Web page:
by Alphaville Herald on 24/11/11 at 9:58 pm
by Tenshi Vielle - founder & former publisher of Shopping Cart Disco
I joined Second Life in 2006, and it wasn't long before I was meeting folks on the grid and making a digital name for myself, something I never had when I was growing up. As a child, I was far too smart and far too shy to be bothered with any social aspects of life. Second Life, strangely, was my foray into a niche-type fame (or infamy as many of you may be apt to categorize me) from running a 2,000 to 3,000 and sometimes 5,000 hit-a-day website that operated solely on the gossip on the grid and attempting to fight the good fight -- and making enemies in the process.
My time spent on the Second Life grid was an entire escape from reality. In late 2005, I was pregnant, going to school, and working 3 part time jobs. By 2006, I had my baby and had joined Second Life after seeing an article in Wired magazine - and joining simply to laugh at the ridiculous hype this virtual world was getting.
I began making friends in-world, and logging in was a daily thing after my morning cup of coffee. When I wasn't out with my family, my newborn slept on my lap or in a seat near my feet. The burdens of my real life built up, so I threw myself into building something I could actually manage in Second Life - a small, stong website, a reputation, a cause to log in. I spent a lot of time supporting the artists of SL, large and small. They became my close friends.
When I found myself with one part time job and the baby, I found employment in the virtual world with a real-life company on a short term basis. It became more of an excuse to log in, because they were sending me actual checks with official pay stubs. My newborn was growing, I couldn't shake the baby weight between caring for him, my so-called depression, and attempting to care for my injured baby-daddy who had also moved in with myself and my family.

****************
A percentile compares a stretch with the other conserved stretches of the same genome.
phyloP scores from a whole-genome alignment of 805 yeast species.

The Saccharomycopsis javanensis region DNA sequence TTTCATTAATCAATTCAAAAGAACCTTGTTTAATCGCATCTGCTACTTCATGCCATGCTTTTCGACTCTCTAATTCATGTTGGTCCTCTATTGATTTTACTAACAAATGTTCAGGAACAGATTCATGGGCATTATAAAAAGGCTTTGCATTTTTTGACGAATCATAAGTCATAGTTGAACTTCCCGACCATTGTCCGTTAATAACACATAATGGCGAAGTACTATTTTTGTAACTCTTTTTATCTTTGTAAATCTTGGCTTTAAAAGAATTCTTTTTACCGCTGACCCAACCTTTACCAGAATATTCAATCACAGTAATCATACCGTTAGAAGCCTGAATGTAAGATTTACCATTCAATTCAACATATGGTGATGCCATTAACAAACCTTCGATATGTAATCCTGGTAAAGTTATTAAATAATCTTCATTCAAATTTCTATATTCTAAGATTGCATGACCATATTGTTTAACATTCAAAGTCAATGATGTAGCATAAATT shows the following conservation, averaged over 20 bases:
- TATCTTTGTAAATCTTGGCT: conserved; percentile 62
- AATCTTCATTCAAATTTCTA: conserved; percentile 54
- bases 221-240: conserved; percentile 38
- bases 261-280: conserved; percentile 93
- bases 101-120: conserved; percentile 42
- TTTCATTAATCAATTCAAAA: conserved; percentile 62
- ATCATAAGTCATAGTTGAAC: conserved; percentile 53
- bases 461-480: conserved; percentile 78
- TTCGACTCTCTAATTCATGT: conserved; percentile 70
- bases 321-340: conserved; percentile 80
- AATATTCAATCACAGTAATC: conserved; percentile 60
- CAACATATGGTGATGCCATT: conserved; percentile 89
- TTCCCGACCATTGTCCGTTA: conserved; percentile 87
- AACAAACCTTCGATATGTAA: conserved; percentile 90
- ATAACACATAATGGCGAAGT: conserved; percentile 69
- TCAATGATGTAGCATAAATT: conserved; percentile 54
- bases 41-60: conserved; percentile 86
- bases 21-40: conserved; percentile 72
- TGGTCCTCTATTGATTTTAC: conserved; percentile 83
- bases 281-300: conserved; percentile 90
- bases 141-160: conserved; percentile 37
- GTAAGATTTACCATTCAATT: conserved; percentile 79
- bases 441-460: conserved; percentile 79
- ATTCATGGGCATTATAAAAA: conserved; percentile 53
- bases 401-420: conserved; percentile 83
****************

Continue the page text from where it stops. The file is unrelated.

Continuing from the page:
The burdens grew. Folks who didn't like me in the virtual world stalked me, called me all kinds of names, harassed me, blamed me for ruining their birthdays, even their anniversaries. It got ridiculous.
Shortly afterwards I was also moving in real life to find a job. The economy in my home state was tanking hard, and I was sorely affected. I worked a job as a janitor - yes, any port in a storm - and not only caught scabies that year, but pinkeye, two cases of the flu, and god knows what else. It was not a job I wanted to continue.
Logging in became more and more of a chore, and I had lost my desktop computer in favor of a laptop. In desperation, I elected co-administrators on my website and began dealing with social issues and helping with stories for the site via text message while at my new job. It was just too much.
I never realized I was so deep into Second Life until a tiff over administrative rights on the website caused me to dump my virtual best friend, which pulled a domino affect into other online friendships and caused me a lot of personal pain. I'd never cried over anything in the virtual world before - not the digital riff raff, griefers, nothing - but this was different and I realized I was far too invested with people I didn't even really know anything about.
My virtual life fed my ego in a way my real life couldn't - my word was important to other SL users. I could assist making a virtual artist, or help bring them down - something I attempted to avoid doing until I felt just cause for it. The group I fell in was small, cliquish and petty, sniping at each other and then being the world's greatest frenemies scripted by a bad episode of Desperate Housewives. Ostracization was a favorite technique of theirs.